“Essays In Love” by Alain de Botton

“Essays in Love” is my first book by a modern philosopher Alain de Botton and to be frank, I have quite enjoyed it. The book is a compilation of essays on the process of love – but let’s go in detail.

In the book, Botton walks us through the process of love but not in the usual sense that we are used to. He walks us through the process that a human goes through internally – what we feel or think when first falling in love, when being in love and eventually drawing apart. He does draw on his love story with Chloe, a girl he meets on the plane from Paris to London but the essays themselves are written in a more internalized way as rather than on specific external events. In his essays, the process of love is depicted as an internal cyclical event. And exactly what I loved about this book – its unique, unusual perspective.

Botton’s style is funny, interesting, engaging and at the same time provocative in a sense that it stimulates you to think and often you catch yourself nodding your head to his thoughts and philosophical musings thinking “Oh yes, this is true, this is how it feels, this is how it goes”, Botton is a pleasant philosopher to read and I will definitely be looking into more of his work in the future. In the meantime, here are some of my favourite quotes as usual:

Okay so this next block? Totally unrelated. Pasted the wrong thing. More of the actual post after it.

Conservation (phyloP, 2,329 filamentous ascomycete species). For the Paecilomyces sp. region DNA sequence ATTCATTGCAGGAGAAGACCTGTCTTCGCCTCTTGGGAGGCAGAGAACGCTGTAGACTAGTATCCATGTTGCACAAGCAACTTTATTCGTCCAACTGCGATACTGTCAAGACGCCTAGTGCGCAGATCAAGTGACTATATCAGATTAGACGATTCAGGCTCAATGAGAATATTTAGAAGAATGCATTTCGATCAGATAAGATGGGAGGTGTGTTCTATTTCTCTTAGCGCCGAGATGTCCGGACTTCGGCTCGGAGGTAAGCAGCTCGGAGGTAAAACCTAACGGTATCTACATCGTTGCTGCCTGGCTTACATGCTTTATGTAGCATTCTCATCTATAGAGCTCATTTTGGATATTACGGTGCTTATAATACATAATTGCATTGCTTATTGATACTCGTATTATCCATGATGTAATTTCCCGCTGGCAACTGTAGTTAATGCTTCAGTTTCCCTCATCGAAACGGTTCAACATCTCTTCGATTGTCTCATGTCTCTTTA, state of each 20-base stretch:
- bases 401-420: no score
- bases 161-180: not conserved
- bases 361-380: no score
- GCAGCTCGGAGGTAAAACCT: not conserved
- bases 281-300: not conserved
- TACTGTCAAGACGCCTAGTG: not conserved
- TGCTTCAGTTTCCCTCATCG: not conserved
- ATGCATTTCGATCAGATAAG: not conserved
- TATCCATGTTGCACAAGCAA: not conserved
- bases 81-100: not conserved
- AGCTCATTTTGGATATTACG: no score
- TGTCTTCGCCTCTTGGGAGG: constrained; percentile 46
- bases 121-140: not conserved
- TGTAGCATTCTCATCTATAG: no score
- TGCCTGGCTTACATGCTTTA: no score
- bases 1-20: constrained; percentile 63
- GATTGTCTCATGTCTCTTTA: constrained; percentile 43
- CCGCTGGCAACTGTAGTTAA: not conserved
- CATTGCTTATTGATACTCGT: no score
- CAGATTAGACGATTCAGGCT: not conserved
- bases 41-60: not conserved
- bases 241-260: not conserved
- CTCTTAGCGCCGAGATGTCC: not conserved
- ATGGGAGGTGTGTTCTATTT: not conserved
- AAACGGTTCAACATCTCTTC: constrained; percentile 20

“When you have been in love, it is not the length of time that matters, it is everything you’ve felt and done coming out intensified. To me, it is one of the few times when life isn’t elsewhere.”


If Chloe and I continued despite all this to believe that we were in love, it was perhaps because the affection far outweighed the boredom and the indifference. Yet we always remained aware that we had chosen to call love might be an abbreviation for a far more complex, and ultimately less palatable reality.”


There is a tyranny about perfection, a certain tedium even, something that asserts itself with all the dogmatism of a scientific formula. The more tempting kind of beauty has only a few angels from which it may be seen, and then not in all lights and at all times. It flirts dangerously with ugliness, it takes risks with itself, it does not side comfortably with mathematical rules of proportion, it draws its appeal from precisely those details that also lend themselves to ugliness. As Proust once said, classically beautiful women should be left to men without imagination.”


“To be loved by someone is to realize how much they share the same needs that lie at the heart of our own attraction to them. Albert Camus suggested that we fall in love with people because from the outside, they look so whole, physically whole and emotionally together – when subjectively, we feel dispersed and confused. We would not love if there were no lack within us, but we are offended by the discovery of a similar lack in the other. Expecting to find the answer, we find only the duplicate of our own problems.”


I think it is evident from the first few paragraphs that I really enjoyed this work of Botton so more reading is to come!

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